Aging gait

The relationships between physical capacity and biomechanical plasticity in old adults during level and incline walking

Old versus young adults exhibit increased hip and decreased ankle joint mechanical output during level and incline walking. This distal-to-proximal redistribution of joint torques and powers is now a well-established age-related gait adaptation and has been termed biomechanical plasticity. The effect of physical capacity, which varies greatly in old adults, on this gait adaptation remains unclear. For example, high capacity old adults (i.e. those with fast walking speeds) might either retain a more youthful gait strategy or adopt larger magnitudes of plasticity in order to walk well. The purpose of this study was to quantify the relationships between physical capacity and biomechanical plasticity in old adults during level and incline walking. We conducted 3D gait analyses on 32 old adults (>70 yrs) as they walked over level ground and up a 10° incline at self-selected speeds. We used motion capture (Qualisys AB) and force platforms (AMTI) to collect kinematic and ground reaction force data, respectively. To measure physical capacity, we used the SF-36 Physical Component score and to define biomechanical plasticity we created ratios of hip extensor to ankle plantarflexor peak torques, angular impulses, peak positive powers, and work. We conducted correlation analyses between SF-36 PC scores and the biomechanical plasticity ratios. Positive relationships existed between SF-36 PC scores and all biomechanical plasticity ratios during level walking. Similar results were observed during incline walking, however only three of these four relationships reached statistical significance. Our results suggest that old adults of higher physical capacities exhibit larger magnitudes of biomechanical plasticity.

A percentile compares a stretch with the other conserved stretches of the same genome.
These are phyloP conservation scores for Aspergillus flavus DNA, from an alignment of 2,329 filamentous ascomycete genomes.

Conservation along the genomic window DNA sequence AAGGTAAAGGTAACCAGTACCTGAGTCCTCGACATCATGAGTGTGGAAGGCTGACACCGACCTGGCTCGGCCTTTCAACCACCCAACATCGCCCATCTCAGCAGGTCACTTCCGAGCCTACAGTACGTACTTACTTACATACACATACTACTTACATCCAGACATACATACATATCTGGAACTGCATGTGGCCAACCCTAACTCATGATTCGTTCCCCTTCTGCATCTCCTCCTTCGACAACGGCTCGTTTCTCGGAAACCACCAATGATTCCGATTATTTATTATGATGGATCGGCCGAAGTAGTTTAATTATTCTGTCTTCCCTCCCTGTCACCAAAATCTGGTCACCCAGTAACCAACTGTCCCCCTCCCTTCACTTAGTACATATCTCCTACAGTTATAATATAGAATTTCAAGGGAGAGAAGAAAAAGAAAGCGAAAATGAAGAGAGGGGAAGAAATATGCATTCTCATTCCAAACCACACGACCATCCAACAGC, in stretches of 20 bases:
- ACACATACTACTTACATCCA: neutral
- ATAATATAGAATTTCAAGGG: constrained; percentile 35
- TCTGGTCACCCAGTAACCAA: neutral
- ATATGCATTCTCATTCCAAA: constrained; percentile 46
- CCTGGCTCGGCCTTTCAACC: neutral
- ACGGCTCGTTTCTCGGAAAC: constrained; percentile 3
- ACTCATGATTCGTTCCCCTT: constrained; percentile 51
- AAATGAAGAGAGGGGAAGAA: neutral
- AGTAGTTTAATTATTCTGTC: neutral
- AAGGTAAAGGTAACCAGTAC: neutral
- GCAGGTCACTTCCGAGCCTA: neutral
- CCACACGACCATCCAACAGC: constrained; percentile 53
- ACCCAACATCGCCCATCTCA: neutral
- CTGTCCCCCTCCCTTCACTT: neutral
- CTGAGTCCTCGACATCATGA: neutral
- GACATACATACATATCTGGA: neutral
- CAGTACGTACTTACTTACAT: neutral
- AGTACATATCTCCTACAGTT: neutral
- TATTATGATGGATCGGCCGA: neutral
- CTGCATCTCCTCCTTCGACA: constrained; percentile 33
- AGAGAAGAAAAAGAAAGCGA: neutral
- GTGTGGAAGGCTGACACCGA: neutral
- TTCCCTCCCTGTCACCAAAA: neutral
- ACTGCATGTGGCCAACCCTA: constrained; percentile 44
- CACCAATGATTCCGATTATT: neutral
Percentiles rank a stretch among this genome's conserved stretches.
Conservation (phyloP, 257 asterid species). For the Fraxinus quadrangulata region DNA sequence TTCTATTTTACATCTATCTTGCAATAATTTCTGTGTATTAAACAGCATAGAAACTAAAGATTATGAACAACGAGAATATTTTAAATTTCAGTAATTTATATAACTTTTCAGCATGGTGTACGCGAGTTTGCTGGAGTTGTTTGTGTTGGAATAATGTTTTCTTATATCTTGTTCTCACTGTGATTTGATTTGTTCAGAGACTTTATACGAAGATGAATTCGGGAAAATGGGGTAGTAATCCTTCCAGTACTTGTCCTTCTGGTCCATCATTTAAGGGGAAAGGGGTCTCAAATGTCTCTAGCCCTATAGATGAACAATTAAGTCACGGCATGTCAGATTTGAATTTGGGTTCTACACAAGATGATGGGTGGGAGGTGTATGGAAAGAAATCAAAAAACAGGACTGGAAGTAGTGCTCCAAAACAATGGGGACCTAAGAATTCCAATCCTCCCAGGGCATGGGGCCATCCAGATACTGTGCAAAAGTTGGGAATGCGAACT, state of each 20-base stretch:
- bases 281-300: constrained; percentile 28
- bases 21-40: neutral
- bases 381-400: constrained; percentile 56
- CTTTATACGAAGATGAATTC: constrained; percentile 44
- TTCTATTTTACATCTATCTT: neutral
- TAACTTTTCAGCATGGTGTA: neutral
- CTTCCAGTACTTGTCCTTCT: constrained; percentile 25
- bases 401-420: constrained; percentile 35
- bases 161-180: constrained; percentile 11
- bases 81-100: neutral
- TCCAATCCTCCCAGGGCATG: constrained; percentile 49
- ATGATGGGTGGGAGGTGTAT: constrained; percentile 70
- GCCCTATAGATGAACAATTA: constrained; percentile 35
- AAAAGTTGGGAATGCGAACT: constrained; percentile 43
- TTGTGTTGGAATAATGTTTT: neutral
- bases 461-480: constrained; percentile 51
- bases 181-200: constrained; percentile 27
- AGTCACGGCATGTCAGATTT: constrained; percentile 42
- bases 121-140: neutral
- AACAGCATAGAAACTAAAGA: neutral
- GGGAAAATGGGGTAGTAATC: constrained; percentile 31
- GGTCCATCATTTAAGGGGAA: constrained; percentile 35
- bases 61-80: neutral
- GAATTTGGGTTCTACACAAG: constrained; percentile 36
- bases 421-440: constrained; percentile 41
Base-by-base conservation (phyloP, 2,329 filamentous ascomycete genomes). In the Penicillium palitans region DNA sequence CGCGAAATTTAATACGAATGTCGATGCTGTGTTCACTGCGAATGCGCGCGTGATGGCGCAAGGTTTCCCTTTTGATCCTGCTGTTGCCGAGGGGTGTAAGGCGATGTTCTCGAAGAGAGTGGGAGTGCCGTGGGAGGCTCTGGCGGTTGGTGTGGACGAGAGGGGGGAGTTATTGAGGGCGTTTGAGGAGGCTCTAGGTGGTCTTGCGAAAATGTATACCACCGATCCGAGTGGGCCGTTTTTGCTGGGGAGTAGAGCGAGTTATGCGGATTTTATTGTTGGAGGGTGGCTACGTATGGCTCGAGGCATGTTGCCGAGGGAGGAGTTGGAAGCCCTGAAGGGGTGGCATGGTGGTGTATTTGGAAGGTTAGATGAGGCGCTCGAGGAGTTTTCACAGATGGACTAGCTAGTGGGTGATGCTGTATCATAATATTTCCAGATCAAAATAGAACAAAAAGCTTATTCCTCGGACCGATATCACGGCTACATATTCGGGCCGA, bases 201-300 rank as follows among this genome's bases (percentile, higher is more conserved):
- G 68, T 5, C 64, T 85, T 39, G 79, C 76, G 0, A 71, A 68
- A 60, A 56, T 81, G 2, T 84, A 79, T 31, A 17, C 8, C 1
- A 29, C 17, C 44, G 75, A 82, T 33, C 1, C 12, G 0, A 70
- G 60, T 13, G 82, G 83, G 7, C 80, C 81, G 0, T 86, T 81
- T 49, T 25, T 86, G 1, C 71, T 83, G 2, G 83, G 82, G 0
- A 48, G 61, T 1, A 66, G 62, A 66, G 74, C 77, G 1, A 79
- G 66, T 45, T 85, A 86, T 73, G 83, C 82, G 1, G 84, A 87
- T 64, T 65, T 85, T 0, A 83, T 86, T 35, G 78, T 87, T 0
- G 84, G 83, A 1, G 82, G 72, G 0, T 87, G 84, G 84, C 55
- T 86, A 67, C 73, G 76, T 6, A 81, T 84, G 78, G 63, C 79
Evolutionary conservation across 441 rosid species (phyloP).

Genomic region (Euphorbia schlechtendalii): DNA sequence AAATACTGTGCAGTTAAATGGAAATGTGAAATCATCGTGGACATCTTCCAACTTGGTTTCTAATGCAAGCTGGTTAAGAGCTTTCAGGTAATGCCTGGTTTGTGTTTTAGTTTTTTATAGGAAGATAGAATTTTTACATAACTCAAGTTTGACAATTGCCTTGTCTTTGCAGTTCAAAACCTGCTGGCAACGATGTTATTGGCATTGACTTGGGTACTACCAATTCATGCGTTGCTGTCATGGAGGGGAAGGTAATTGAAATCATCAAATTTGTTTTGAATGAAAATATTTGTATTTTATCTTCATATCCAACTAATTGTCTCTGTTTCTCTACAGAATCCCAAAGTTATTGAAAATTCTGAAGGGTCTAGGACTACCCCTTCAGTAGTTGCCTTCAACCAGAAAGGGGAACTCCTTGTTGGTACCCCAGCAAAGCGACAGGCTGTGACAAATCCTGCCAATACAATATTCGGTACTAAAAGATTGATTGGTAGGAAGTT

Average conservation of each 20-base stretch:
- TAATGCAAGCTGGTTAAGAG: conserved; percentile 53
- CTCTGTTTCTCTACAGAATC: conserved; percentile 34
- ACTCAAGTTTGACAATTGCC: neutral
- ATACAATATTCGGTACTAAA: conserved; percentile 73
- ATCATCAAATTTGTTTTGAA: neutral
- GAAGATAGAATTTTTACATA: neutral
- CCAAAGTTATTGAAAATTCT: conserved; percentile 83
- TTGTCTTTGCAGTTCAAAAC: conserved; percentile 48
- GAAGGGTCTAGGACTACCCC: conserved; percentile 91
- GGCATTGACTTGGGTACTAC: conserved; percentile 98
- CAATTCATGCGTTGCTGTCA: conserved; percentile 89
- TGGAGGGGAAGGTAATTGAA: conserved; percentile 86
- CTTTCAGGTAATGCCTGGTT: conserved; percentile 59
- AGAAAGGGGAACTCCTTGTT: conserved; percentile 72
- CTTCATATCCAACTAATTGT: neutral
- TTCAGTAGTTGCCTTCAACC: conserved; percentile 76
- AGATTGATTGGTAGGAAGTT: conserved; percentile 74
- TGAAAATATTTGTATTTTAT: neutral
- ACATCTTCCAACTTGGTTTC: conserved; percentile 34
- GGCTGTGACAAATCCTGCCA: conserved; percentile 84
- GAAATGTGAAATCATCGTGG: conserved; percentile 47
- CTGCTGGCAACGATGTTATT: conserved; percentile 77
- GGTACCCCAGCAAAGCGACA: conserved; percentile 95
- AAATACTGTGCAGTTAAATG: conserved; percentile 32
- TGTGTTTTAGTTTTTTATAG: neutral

Listed In: Biomechanics, Gait


The effect of fatigue on knee mechanics in older adults: Does physical activity matter?

INTRODUCTION. Increased age is associated with changes in gait mechanics and decreased muscle function. As the knee extensors (KE) are prime movers in gait, altered KE function (strength, power, fatigability) could alter knee mechanics. This study aimed to determine whether a bout of exercise induces KE fatigue and changes in knee mechanics in two older groups with different physical activity levels: sedentary adults and runners. METHODS. Adults aged 55-70 who were either runners (≥15 miles/wk) or sedentary (≤3x30 min exercise bouts/wk) completed gait and strength testing before and after a 30 minute treadmill walk (30MTW). Joint kinematics were calculated using the point cluster technique. Externally-referenced moments were calculated using inverse dynamics. KE power and isometric strength were assessed via isokinetic dynamometry. Changes in KE power and knee mechanics were calculated; within-group changes were examined using paired t-tests (p<0.1). RESULTS. Sedentary adults displayed a drop in KE power at 6/8 contraction velocities vs. 2/8 in runners (poster Figure 2). Both groups showed an increase in knee flexion angle at heel strike and runners displayed decreased knee flexion moments post-30MTW (poster Figure 3). CONCLUSIONS. Vigorous physical activity may allow older adults to maintain fatigue resistance. Sensitivity of knee mechanics to KE fatigue remains unclear as few changes were seen even in a fatigued group. Global, rather than discrete, measures of joint function may provide more sensitive measures of the response of gait mechanics to muscle fatigue and may allow for a more complete picture of the impact of muscle function on gait.
Listed In: Biomechanics, Gait